Despite the various roles of regulator of G protein signaling (RGS) protein in the G protein signaling pathway that have been defined, the function of RGS has not been characterized in longevity signaling pathways. We found that reduced expression of Loco, a Drosophila RGS protein, resulted in a longer lifespan of flies with stronger resistance to stress, higher MnSOD activity and increased fat content. In contrast, overexpression of the loco gene shortened the fly lifespan significantly, lowered stress resistance and reduced fat content, also indicating that the RGS domain containing GTPase-activating protein (GAP) activity is related to the regulation of longevity. Interestingly, expressional changes of yeast RGS2 and rat RGS14, homologs to the fly Loco, also affected oxidative stress resistance and longevity in the respective species. It is known that Loco inactivates inhibitory Gαi•GTP protein to reduce activity of adenylate cyclase (AC) and RGS14 interacts with activated H-Ras and Raf-1 kinases, which subsequently inhibits ERK phosphorylation. We propose that Loco/RGS14 protein may regulate stress resistance and longevity as an activator in AC-cAMP-PKA pathway and/or as a molecular scaffold that sequesters active Ras and Raf from Ras•GTP-Raf-MEK-ERK signaling pathway. Consistently, our data showed that downregulation of Loco significantly diminishes cAMP amounts and increases p-ERK levels with higher resistance to the oxidative stress.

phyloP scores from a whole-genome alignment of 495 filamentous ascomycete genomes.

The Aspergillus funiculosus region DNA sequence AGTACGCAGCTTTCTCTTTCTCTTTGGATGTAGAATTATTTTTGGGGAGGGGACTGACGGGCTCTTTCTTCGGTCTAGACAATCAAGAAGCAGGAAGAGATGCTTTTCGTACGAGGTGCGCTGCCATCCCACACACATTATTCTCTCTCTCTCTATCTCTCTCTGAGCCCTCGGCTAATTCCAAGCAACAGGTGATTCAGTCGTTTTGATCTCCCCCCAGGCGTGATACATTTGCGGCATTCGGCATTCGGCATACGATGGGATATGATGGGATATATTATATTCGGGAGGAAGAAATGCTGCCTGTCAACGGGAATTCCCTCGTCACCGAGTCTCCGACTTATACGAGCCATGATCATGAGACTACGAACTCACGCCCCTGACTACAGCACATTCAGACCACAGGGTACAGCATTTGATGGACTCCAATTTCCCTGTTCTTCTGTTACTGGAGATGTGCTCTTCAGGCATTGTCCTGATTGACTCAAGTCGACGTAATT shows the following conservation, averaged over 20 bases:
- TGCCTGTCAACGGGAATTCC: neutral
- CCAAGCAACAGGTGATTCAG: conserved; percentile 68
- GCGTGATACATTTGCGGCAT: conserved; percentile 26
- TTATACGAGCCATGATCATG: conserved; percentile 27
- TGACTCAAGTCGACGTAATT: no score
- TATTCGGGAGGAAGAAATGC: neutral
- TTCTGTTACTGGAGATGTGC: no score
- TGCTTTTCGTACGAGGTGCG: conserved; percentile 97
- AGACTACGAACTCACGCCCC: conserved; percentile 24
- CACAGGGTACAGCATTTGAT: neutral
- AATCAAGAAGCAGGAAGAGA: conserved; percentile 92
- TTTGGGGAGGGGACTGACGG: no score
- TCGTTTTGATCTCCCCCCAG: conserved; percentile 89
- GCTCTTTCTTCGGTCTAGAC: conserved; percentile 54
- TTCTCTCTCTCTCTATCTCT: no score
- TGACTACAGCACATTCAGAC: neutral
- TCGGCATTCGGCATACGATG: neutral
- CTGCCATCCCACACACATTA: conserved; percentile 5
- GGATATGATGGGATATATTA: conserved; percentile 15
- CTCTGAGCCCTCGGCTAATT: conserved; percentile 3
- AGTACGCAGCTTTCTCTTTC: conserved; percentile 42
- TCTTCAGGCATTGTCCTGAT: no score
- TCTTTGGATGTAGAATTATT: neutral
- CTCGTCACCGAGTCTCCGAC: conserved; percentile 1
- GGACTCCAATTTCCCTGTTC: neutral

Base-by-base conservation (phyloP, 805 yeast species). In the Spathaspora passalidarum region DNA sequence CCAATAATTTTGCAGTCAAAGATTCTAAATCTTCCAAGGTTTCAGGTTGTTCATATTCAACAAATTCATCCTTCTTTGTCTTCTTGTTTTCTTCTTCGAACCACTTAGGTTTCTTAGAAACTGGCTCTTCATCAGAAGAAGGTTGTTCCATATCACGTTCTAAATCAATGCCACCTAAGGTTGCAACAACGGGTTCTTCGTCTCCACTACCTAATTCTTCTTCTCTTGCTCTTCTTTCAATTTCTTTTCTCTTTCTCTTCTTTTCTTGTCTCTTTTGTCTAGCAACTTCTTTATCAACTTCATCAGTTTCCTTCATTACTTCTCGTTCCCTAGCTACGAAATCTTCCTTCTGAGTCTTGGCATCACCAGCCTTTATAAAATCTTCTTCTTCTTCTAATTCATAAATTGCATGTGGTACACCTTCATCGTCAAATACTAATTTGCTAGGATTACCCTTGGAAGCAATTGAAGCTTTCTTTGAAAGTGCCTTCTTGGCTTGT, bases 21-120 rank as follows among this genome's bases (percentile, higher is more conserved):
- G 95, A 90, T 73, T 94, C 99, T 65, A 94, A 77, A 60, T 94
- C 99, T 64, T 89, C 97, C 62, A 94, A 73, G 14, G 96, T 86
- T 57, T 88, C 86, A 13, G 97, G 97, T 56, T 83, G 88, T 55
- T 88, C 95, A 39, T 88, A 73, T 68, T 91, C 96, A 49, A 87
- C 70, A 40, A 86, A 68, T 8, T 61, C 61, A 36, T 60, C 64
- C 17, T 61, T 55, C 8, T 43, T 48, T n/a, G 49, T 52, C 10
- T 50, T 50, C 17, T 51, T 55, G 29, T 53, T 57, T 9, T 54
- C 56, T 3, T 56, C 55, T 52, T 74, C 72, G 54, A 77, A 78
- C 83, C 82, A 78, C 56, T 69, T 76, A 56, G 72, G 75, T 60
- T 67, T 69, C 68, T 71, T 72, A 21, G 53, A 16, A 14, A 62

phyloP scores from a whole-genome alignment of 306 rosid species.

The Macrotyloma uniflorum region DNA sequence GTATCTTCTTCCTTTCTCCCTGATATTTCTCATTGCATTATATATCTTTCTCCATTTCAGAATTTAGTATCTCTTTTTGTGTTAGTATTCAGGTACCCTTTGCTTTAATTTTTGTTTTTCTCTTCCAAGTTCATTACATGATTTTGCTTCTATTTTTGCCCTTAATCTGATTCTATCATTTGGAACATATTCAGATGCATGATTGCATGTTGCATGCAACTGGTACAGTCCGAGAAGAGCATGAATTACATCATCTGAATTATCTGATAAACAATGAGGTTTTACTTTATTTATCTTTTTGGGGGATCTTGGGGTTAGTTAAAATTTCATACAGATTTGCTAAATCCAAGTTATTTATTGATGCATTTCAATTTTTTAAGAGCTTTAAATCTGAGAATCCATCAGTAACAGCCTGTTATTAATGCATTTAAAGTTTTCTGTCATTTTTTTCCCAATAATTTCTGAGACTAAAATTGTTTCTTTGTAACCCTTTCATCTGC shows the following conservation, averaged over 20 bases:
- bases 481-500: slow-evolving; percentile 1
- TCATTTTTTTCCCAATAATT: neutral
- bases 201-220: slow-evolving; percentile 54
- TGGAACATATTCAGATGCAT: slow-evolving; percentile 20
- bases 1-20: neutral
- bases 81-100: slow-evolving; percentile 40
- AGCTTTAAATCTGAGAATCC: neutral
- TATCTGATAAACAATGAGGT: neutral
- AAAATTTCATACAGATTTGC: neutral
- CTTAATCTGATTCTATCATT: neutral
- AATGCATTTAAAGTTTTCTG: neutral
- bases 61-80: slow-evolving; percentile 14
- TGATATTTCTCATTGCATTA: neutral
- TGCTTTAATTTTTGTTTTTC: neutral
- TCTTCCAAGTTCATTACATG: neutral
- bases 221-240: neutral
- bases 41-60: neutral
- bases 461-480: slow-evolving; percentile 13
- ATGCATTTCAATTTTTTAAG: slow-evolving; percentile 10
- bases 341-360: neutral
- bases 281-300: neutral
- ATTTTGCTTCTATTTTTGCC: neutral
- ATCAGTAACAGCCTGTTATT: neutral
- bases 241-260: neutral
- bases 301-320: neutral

13. Solvents and vapor intrusion pathways.

    Science.gov (United States)

    Phillips, Scott D; Krieger, Gary R; Palmer, Robert B; Waksman, Javier C

    2004-08-01

    Vapor intrusion must be recognized appropriately as a separate pathway of contamination. Although many issues resemble those of other forms of contamination (particularly its entryway, which is similar to that of radon seepage), vapor intrusion stands apart as a unique risk requiring case-specific action. This article addresses these issues and the current understanding of the most appropriate and successful remedial actions.

  14. Critical nodes in signalling pathways

    DEFF Research Database (Denmark)

    Taniguchi, Cullen M; Emanuelli, Brice; Kahn, C Ronald

    2006-01-01